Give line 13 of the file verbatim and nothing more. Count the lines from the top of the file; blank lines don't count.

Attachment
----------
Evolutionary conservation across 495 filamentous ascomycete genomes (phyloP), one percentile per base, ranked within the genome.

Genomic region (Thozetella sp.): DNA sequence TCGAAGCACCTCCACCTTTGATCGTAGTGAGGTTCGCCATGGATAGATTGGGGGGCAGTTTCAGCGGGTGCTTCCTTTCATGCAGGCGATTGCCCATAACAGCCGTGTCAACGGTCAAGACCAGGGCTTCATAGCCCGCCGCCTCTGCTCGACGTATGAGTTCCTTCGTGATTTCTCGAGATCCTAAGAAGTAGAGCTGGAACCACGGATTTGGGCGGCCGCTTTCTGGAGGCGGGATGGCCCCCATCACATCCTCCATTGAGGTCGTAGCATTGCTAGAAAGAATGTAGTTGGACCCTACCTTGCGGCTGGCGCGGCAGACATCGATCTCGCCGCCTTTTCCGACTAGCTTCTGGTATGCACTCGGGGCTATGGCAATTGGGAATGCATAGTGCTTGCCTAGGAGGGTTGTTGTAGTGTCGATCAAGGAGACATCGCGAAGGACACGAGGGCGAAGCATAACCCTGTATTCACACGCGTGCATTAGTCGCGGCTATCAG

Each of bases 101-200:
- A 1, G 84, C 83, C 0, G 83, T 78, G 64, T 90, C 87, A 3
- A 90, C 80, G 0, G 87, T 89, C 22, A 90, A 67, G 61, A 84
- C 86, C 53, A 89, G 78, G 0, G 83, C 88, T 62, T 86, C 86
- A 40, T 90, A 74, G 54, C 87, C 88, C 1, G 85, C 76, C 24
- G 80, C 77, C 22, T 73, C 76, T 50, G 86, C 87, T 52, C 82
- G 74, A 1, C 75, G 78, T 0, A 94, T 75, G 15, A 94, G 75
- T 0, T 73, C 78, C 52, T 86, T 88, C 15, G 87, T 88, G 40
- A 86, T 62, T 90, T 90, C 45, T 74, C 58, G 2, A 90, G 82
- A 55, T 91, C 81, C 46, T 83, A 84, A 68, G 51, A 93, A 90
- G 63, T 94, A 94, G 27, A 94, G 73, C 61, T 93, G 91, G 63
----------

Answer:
- G 63, T 94, A 94, G 27, A 94, G 73, C 61, T 93, G 91, G 63